Head up the hill near 14th Avenue in the Sunset and you will wind your way into Golden Gate Heights and its surrounding and steep bluffs.  An adorable neighborhood with pockets of native plants still present, some folks have taken it upon themselves to return more unused land  back to its natural habitat.  Before the Sunset and Richmond area of San Francisco were developed, they were miles of dunes and bluffs home to Coast Buckwheat, Seaside Daisies and other geographically specific plants, animals and insects.


One of the inhabitants of this unique ecosystem is the Green Hairstreak Butterfly.  A shimmering sage colored floater with white antennae and a flair for the camera, the Green Hairstreak Butterfly can only survive if she has her larval plant, the Coast Buckwheat to lay eggs on.  The delicate joining of plant and insect is precious, original and historical.  Through the work of Nature In the City, a local nonprofit, the corridor of native plants restored to the Golden Gates Heights area has proven its impact already.  Many of the initial plants for the project were donated by the native plant nursery at Kezar.  On our visit last Friday, we encountered three different green hairstreaks at the corner of 14th Avenue and Pacheco Street.


The extraordinary thing about ecological systems is how well they work.  There is a certain simplicity in the earth’s natural systems, pairing plants with water and wind cycles and watching how they support a specific set of living creatures.  There is also a satisfying sense of power, as a human, to restore an ecological system back to its more primal form.  The result seems to be a good partnership between people and the planet, full of impact and inclusive of nature.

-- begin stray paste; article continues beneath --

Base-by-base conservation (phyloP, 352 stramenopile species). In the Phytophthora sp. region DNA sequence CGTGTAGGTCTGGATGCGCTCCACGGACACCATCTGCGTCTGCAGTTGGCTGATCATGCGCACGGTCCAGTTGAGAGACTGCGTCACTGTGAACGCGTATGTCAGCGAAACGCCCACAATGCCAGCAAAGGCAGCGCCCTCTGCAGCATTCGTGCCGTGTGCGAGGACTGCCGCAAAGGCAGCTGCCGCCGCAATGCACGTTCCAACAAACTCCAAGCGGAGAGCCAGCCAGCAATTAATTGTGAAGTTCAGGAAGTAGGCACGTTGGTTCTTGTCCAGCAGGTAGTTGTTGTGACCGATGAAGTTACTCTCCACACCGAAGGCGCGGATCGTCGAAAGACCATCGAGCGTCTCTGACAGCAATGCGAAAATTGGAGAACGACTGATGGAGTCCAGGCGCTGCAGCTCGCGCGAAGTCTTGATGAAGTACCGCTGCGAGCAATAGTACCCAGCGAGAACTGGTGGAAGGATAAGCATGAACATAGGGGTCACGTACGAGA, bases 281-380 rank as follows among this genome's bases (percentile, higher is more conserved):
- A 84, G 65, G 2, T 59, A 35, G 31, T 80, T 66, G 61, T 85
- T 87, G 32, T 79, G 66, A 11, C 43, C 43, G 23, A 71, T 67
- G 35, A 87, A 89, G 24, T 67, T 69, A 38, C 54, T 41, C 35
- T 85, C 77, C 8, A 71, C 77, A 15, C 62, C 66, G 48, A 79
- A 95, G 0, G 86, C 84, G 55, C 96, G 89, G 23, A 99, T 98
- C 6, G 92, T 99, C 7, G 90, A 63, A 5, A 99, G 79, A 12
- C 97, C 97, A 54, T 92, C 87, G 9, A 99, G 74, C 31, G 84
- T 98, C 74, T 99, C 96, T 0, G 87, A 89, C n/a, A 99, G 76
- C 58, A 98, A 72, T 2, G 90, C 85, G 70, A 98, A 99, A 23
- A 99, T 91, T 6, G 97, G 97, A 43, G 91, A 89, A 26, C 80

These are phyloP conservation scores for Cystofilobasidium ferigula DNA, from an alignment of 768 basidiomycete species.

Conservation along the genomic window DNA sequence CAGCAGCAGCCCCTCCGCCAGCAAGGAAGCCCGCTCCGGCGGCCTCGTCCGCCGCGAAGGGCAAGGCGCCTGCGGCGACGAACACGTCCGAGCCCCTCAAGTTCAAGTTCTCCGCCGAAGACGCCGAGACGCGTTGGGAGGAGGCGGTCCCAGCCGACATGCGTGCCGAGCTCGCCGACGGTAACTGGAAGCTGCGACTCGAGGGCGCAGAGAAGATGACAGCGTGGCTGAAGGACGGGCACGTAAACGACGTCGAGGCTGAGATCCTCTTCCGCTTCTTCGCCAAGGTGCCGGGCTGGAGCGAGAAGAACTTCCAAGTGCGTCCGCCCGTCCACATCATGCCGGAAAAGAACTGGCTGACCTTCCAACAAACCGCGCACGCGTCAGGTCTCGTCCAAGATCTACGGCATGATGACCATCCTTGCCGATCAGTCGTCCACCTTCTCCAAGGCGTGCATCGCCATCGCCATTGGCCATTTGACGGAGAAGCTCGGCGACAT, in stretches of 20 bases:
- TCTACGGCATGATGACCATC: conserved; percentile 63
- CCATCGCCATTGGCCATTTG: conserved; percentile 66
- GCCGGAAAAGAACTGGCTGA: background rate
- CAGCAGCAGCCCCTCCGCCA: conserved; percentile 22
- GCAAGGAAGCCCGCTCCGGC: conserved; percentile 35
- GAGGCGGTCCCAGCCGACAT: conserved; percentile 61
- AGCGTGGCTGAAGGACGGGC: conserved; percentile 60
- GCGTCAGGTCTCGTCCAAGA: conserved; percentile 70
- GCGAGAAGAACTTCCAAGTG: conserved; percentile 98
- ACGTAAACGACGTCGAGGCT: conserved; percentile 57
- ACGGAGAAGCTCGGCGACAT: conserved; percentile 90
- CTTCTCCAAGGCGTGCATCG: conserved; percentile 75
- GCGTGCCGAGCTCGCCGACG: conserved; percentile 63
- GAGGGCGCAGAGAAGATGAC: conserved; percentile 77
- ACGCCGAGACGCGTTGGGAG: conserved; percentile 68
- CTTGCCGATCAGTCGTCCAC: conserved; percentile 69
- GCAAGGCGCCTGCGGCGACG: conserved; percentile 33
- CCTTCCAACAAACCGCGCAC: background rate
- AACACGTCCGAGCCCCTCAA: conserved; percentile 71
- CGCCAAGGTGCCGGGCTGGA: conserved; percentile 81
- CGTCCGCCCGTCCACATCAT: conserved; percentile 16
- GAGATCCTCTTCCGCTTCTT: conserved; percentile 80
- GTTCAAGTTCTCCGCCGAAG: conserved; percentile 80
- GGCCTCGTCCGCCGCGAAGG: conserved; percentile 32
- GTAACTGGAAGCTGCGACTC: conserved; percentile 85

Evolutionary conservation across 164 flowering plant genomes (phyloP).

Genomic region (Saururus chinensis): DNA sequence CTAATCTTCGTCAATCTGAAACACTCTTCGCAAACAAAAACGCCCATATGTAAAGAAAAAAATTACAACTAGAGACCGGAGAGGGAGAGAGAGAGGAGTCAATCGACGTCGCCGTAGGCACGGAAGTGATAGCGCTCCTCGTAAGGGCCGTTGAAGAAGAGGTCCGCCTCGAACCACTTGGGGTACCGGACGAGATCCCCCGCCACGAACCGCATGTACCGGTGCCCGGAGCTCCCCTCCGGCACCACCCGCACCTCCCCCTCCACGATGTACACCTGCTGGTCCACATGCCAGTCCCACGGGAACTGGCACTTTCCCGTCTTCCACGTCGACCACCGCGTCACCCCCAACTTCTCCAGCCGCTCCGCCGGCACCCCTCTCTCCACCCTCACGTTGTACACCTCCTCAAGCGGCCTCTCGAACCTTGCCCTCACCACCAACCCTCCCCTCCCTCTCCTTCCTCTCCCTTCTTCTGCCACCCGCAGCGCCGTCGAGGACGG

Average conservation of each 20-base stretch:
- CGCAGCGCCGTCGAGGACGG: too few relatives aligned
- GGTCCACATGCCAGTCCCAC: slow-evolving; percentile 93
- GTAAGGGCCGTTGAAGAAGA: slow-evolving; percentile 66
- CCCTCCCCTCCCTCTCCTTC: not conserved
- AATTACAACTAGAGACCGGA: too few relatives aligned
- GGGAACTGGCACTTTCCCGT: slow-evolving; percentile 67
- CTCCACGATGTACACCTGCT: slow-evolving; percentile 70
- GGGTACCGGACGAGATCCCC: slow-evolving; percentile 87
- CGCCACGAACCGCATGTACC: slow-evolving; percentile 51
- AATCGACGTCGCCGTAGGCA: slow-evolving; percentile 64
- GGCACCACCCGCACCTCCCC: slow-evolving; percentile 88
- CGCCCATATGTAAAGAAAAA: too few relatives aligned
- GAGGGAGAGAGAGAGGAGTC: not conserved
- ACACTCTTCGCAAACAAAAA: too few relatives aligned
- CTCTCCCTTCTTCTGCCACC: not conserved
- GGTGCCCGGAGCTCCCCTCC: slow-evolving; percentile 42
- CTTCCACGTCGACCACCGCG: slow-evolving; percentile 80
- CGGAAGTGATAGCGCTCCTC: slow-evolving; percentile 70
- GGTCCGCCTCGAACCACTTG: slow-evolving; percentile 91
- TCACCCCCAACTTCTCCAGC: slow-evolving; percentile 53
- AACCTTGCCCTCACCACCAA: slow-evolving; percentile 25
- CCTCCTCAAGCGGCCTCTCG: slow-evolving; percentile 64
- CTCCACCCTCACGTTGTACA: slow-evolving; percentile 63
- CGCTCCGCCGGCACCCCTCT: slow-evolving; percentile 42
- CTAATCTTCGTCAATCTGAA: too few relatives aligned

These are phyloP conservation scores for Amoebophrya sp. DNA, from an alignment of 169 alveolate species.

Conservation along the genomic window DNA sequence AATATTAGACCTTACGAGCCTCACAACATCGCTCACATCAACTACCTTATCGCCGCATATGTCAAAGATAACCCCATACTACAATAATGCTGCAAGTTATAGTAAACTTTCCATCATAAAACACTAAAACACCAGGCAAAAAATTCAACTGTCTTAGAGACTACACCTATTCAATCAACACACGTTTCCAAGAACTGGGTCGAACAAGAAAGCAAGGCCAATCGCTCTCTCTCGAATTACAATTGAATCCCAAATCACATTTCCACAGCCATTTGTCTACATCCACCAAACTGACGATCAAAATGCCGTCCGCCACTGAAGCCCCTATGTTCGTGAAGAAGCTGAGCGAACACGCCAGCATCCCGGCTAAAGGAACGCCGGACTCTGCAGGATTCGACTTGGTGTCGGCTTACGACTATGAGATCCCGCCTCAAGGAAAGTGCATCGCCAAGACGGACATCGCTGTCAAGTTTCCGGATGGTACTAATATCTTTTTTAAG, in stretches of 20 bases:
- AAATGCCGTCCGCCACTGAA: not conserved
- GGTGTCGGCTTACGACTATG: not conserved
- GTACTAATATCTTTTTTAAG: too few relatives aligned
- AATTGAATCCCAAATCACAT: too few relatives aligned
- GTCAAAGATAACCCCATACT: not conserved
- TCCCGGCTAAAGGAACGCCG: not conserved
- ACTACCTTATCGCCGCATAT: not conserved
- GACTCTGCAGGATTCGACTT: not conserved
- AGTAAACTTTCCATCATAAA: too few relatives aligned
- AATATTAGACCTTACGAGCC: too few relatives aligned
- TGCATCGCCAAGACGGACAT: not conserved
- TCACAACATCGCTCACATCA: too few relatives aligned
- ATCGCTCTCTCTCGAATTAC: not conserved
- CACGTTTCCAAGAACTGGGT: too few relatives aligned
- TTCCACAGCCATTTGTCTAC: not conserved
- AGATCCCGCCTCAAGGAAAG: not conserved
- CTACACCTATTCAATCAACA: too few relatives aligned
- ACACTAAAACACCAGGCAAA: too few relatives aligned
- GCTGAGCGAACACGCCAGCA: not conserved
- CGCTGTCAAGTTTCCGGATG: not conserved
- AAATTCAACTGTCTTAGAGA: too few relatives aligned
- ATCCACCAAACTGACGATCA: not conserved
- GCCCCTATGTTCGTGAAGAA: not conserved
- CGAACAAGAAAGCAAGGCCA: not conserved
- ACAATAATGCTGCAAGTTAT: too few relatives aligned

It was an absolute treat to explore and interact with the ever blossoming habitat restoration program for the Green Hairstreak Butterfly near Golden Gate Heights.  We commend Mike Belcher for his dutiful stewardship of this program’s plots and for spending the morning showing us around the hill.  Today’s video gives you a look into this project and captures our own sighting of the Green Hairstreak Butterfly that day.  Totally proud of his work, Mike was also missing the others who help bring this project to life and was sure to send along the following to highlight some of the major people involved in this unique and successful restoration project along with mention of another significant sighting at the 14th and Pacheco site the very next day.

From Mike: “Hello Soumyaa, It sure was a special day, and it continued the next day when I returned to 14th and Pacheco and observed a female actually laying eggs on one of the coast buckwheats!  This is the ultimate goal of the restoration project, to increase the habitat and population of the Green Hairstreak.  As far as people to mention: First, Liam O’Brien the butterfly expert whose vision started the project.  Nature in the City, the non-profit organization run by Peter Brastow with Melanie Trelles and Deidre Martin, who took this vision and made it a reality with the help of dedicated volunteers like Sarah McConico (Steward of the site at 14th and Pacheco), Barbara Kobayashi, Matt Zlatnich and others.  Also a big shout out to Ed Dunn and Greg Gaar from HANC for providing many of the native plants for the restoration projects.  Thanks again and best of luck to you and HANC. ”